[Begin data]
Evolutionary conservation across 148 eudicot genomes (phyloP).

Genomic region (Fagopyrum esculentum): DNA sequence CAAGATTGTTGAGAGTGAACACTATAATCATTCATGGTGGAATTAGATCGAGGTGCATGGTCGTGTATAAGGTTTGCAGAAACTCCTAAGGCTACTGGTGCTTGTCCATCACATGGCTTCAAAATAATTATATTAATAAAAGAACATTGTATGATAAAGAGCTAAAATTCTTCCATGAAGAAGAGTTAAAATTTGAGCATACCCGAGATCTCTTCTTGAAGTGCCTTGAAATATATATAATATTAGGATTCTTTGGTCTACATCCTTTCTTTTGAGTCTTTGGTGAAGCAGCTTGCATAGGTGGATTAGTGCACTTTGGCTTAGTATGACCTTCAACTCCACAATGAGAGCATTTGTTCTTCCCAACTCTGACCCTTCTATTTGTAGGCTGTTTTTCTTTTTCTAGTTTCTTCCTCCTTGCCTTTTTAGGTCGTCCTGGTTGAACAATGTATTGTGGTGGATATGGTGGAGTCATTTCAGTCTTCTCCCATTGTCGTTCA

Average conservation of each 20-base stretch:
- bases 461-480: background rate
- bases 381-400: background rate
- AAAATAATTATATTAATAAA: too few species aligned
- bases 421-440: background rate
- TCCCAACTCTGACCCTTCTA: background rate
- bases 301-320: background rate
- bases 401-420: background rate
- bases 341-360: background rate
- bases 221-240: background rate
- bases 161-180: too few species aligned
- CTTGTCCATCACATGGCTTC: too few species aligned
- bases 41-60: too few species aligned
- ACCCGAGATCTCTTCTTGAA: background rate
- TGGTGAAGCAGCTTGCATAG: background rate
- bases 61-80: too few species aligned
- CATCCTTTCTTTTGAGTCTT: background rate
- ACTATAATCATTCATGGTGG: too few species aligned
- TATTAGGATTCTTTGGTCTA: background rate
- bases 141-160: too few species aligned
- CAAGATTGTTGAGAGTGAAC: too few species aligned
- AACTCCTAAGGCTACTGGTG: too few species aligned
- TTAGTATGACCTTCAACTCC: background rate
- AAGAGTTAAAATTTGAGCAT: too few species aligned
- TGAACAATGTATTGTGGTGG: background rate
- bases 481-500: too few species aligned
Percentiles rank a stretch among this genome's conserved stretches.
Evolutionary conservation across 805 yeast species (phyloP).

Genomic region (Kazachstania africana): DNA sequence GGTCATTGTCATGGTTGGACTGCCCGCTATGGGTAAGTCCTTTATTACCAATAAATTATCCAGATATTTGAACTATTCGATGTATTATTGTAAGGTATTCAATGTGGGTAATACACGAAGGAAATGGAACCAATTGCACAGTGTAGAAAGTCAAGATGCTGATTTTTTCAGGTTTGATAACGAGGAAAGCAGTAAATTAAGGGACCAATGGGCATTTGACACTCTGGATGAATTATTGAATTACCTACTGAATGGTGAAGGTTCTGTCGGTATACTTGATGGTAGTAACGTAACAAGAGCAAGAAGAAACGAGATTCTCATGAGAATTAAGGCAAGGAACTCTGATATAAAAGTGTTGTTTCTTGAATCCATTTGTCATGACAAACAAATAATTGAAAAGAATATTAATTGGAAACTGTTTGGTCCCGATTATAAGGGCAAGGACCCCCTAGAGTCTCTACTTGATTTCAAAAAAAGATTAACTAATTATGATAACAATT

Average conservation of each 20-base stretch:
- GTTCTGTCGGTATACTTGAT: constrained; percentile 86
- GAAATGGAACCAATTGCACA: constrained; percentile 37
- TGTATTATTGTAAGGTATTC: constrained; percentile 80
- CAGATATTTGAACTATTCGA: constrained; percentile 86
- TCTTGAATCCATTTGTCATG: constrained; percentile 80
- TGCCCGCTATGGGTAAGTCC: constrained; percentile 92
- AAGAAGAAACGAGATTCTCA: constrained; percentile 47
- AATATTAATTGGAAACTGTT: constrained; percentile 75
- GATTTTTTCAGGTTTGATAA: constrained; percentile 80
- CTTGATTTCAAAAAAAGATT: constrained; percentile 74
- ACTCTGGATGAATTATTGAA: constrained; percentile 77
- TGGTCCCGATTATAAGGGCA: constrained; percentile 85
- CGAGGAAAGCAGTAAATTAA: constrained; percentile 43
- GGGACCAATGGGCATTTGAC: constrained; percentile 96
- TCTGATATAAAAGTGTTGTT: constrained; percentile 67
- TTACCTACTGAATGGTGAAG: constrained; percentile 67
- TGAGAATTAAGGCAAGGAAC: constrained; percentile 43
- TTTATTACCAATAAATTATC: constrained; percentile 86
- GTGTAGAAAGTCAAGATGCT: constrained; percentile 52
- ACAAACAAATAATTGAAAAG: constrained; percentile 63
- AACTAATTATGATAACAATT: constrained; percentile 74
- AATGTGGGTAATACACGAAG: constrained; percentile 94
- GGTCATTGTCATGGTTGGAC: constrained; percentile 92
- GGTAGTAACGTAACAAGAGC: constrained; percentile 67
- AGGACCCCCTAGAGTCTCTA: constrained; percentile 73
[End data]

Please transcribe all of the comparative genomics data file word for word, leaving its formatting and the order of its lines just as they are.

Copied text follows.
Evolutionary conservation across 148 eudicot genomes (phyloP).

Genomic region (Fagopyrum esculentum): DNA sequence CAAGATTGTTGAGAGTGAACACTATAATCATTCATGGTGGAATTAGATCGAGGTGCATGGTCGTGTATAAGGTTTGCAGAAACTCCTAAGGCTACTGGTGCTTGTCCATCACATGGCTTCAAAATAATTATATTAATAAAAGAACATTGTATGATAAAGAGCTAAAATTCTTCCATGAAGAAGAGTTAAAATTTGAGCATACCCGAGATCTCTTCTTGAAGTGCCTTGAAATATATATAATATTAGGATTCTTTGGTCTACATCCTTTCTTTTGAGTCTTTGGTGAAGCAGCTTGCATAGGTGGATTAGTGCACTTTGGCTTAGTATGACCTTCAACTCCACAATGAGAGCATTTGTTCTTCCCAACTCTGACCCTTCTATTTGTAGGCTGTTTTTCTTTTTCTAGTTTCTTCCTCCTTGCCTTTTTAGGTCGTCCTGGTTGAACAATGTATTGTGGTGGATATGGTGGAGTCATTTCAGTCTTCTCCCATTGTCGTTCA

Average conservation of each 20-base stretch:
- bases 461-480: background rate
- bases 381-400: background rate
- AAAATAATTATATTAATAAA: too few species aligned
- bases 421-440: background rate
- TCCCAACTCTGACCCTTCTA: background rate
- bases 301-320: background rate
- bases 401-420: background rate
- bases 341-360: background rate
- bases 221-240: background rate
- bases 161-180: too few species aligned
- CTTGTCCATCACATGGCTTC: too few species aligned
- bases 41-60: too few species aligned
- ACCCGAGATCTCTTCTTGAA: background rate
- TGGTGAAGCAGCTTGCATAG: background rate
- bases 61-80: too few species aligned
- CATCCTTTCTTTTGAGTCTT: background rate
- ACTATAATCATTCATGGTGG: too few species aligned
- TATTAGGATTCTTTGGTCTA: background rate
- bases 141-160: too few species aligned
- CAAGATTGTTGAGAGTGAAC: too few species aligned
- AACTCCTAAGGCTACTGGTG: too few species aligned
- TTAGTATGACCTTCAACTCC: background rate
- AAGAGTTAAAATTTGAGCAT: too few species aligned
- TGAACAATGTATTGTGGTGG: background rate
- bases 481-500: too few species aligned
Percentiles rank a stretch among this genome's conserved stretches.
Evolutionary conservation across 805 yeast species (phyloP).

Genomic region (Kazachstania africana): DNA sequence GGTCATTGTCATGGTTGGACTGCCCGCTATGGGTAAGTCCTTTATTACCAATAAATTATCCAGATATTTGAACTATTCGATGTATTATTGTAAGGTATTCAATGTGGGTAATACACGAAGGAAATGGAACCAATTGCACAGTGTAGAAAGTCAAGATGCTGATTTTTTCAGGTTTGATAACGAGGAAAGCAGTAAATTAAGGGACCAATGGGCATTTGACACTCTGGATGAATTATTGAATTACCTACTGAATGGTGAAGGTTCTGTCGGTATACTTGATGGTAGTAACGTAACAAGAGCAAGAAGAAACGAGATTCTCATGAGAATTAAGGCAAGGAACTCTGATATAAAAGTGTTGTTTCTTGAATCCATTTGTCATGACAAACAAATAATTGAAAAGAATATTAATTGGAAACTGTTTGGTCCCGATTATAAGGGCAAGGACCCCCTAGAGTCTCTACTTGATTTCAAAAAAAGATTAACTAATTATGATAACAATT

Average conservation of each 20-base stretch:
- GTTCTGTCGGTATACTTGAT: constrained; percentile 86
- GAAATGGAACCAATTGCACA: constrained; percentile 37
- TGTATTATTGTAAGGTATTC: constrained; percentile 80
- CAGATATTTGAACTATTCGA: constrained; percentile 86
- TCTTGAATCCATTTGTCATG: constrained; percentile 80
- TGCCCGCTATGGGTAAGTCC: constrained; percentile 92
- AAGAAGAAACGAGATTCTCA: constrained; percentile 47
- AATATTAATTGGAAACTGTT: constrained; percentile 75
- GATTTTTTCAGGTTTGATAA: constrained; percentile 80
- CTTGATTTCAAAAAAAGATT: constrained; percentile 74
- ACTCTGGATGAATTATTGAA: constrained; percentile 77
- TGGTCCCGATTATAAGGGCA: constrained; percentile 85
- CGAGGAAAGCAGTAAATTAA: constrained; percentile 43
- GGGACCAATGGGCATTTGAC: constrained; percentile 96
- TCTGATATAAAAGTGTTGTT: constrained; percentile 67
- TTACCTACTGAATGGTGAAG: constrained; percentile 67
- TGAGAATTAAGGCAAGGAAC: constrained; percentile 43
- TTTATTACCAATAAATTATC: constrained; percentile 86
- GTGTAGAAAGTCAAGATGCT: constrained; percentile 52
- ACAAACAAATAATTGAAAAG: constrained; percentile 63
- AACTAATTATGATAACAATT: constrained; percentile 74
- AATGTGGGTAATACACGAAG: constrained; percentile 94
- GGTCATTGTCATGGTTGGAC: constrained; percentile 92
- GGTAGTAACGTAACAAGAGC: constrained; percentile 67
- AGGACCCCCTAGAGTCTCTA: constrained; percentile 73